I was lucky. In our household, reading was part of the landscape. You might even say it was the landscape. From the earliest age, Mom and Dad read to us. We all loved stories. In the right mood, Dad made up stories about Eek and Ike, two mice who lived in our plumbing and had adventures.

The author’s father reading aloud to her brother and herself, bookshelves in the background.

These are some of the stories we loved: Ant and Bee; Every Jug Has Two Handles (a favorite of my brothers); Babar; Winnie the Pooh; Pepper and Salt; Wind In the Willows; Curious George the monkey; The Jungle Book; Pippi Longstocking; Heidi; and Bob, Son of Battle—an engrossing tale of sheepdogs and their owners.

From the My Book House series, a multi-volume collection of stories for kids, from youngest tots to the oldest, there was: King Arthur, Robin Hood, Paul Bunyan, Pecos Bill, The Quick-Running Squash, Shingebiss, Jack and the Beanstalk, Rumpelstiltskin, and Baba Yaga—an old woman who lived in a house that walked around on chicken legs.

As I started reading to myself, I returned to the fairy stories and the Baba Yaga stories most. A house on chicken legs? I loved it! Family friends introduced the engrossing fairy story collection where each book is a color: The Red Fairy Book, The Blue Fairy Book; there are twelve of them.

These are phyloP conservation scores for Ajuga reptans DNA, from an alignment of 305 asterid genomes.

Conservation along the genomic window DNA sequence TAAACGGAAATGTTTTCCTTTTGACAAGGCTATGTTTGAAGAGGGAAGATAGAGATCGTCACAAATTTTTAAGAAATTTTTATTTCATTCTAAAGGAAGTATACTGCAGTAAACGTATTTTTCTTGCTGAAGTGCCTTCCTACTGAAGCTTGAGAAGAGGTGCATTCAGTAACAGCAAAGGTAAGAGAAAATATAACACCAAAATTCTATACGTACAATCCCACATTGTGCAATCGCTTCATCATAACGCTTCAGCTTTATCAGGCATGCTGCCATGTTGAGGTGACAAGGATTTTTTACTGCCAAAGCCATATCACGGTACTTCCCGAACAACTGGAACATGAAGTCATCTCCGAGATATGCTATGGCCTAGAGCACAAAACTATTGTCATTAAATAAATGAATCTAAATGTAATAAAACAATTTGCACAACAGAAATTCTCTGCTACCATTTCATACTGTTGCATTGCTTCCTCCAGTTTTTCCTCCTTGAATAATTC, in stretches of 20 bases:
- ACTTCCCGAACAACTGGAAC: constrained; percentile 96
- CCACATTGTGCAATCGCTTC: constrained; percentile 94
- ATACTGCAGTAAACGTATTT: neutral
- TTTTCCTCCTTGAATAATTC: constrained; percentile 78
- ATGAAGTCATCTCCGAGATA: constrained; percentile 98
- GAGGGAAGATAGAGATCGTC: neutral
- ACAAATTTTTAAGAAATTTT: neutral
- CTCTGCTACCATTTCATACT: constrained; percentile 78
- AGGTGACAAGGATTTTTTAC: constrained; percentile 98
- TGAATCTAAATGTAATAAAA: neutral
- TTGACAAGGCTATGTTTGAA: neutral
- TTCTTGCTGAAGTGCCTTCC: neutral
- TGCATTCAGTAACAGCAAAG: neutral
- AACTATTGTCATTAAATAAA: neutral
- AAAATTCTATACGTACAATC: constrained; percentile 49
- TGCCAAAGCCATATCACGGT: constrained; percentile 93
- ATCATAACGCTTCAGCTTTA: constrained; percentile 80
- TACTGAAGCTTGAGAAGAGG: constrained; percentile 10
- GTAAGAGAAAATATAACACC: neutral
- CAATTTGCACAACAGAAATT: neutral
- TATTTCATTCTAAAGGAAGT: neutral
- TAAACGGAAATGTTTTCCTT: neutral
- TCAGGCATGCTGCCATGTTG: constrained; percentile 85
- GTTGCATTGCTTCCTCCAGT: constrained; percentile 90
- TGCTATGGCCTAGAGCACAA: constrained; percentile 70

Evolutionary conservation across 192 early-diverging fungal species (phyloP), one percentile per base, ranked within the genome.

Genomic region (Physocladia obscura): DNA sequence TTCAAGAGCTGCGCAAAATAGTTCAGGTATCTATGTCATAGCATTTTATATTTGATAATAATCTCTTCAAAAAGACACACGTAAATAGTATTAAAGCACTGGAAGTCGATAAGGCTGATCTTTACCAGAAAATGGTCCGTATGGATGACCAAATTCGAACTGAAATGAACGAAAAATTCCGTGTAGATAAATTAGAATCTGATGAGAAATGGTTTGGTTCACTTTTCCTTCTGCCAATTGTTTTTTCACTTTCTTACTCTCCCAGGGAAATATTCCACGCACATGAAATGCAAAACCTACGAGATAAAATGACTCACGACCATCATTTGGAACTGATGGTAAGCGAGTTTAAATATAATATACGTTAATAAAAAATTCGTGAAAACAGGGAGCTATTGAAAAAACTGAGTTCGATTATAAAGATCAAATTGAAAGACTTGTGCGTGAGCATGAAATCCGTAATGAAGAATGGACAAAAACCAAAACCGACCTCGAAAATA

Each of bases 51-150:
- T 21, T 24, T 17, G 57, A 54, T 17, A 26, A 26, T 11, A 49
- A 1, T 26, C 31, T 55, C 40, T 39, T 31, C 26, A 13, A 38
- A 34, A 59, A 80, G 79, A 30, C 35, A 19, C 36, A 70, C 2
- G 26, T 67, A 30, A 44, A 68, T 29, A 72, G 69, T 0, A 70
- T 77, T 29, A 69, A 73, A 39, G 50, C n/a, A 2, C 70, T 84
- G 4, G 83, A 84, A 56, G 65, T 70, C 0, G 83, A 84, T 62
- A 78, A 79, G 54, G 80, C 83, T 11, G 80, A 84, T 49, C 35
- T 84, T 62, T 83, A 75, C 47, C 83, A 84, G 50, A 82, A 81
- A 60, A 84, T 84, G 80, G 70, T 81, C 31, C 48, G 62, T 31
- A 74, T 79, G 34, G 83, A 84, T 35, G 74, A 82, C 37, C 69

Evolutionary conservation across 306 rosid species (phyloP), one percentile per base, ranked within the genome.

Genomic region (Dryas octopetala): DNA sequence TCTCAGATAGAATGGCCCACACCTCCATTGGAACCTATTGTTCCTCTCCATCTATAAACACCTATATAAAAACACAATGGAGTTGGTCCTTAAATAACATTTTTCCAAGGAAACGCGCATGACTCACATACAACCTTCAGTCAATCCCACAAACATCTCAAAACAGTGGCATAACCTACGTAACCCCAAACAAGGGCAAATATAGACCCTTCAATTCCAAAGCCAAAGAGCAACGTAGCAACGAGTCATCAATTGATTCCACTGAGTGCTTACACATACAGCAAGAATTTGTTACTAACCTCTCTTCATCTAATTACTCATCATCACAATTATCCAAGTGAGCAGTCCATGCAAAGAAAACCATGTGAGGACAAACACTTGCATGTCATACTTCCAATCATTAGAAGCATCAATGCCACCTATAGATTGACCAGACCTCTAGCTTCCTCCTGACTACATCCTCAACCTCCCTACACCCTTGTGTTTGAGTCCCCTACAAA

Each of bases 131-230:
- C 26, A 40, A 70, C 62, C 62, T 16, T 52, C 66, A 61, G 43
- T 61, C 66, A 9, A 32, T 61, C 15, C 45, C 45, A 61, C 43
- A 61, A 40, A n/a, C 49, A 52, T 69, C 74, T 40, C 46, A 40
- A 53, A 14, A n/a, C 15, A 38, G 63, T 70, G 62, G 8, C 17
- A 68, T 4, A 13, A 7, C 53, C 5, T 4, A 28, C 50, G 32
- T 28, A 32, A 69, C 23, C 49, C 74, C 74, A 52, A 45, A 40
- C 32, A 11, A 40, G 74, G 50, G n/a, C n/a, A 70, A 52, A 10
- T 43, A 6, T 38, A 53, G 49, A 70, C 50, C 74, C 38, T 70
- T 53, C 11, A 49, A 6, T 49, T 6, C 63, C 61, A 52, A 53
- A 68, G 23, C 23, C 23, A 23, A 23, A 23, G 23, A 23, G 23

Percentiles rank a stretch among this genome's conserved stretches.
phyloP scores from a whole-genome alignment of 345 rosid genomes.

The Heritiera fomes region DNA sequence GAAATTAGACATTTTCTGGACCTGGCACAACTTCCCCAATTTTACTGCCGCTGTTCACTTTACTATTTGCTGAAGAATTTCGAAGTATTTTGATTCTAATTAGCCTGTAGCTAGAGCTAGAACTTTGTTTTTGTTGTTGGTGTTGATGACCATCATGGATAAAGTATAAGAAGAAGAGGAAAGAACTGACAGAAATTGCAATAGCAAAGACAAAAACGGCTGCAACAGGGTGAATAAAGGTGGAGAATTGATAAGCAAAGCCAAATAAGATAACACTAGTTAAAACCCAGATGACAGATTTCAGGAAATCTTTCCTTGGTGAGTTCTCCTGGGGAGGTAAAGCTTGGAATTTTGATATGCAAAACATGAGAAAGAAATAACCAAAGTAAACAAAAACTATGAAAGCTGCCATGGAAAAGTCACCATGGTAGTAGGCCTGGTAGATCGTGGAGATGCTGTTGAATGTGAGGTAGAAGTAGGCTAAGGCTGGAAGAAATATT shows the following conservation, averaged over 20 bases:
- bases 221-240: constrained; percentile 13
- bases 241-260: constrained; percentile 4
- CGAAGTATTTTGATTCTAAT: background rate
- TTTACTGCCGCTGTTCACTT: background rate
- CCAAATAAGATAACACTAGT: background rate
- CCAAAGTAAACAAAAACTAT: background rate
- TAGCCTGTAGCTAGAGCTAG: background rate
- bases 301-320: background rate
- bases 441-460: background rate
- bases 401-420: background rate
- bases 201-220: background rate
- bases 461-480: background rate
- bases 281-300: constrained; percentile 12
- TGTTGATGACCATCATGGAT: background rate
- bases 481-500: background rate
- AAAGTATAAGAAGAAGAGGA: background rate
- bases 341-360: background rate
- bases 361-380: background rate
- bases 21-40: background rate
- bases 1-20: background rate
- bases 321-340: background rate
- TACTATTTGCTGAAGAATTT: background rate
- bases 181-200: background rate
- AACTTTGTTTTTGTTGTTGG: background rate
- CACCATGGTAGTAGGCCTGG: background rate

The Weekly Reader magazine became a part of our curriculum in 5th grade. Several times a year, books were offered for sale. The excitement of pouring over pages of available books, studiously combing through the plot descriptions. I marked every book I would buy, if it were a perfect world. Then I would pare my wishes down to the books I HAD to have, and convince Mom I would die if I couldn’t have this totally minimum selection.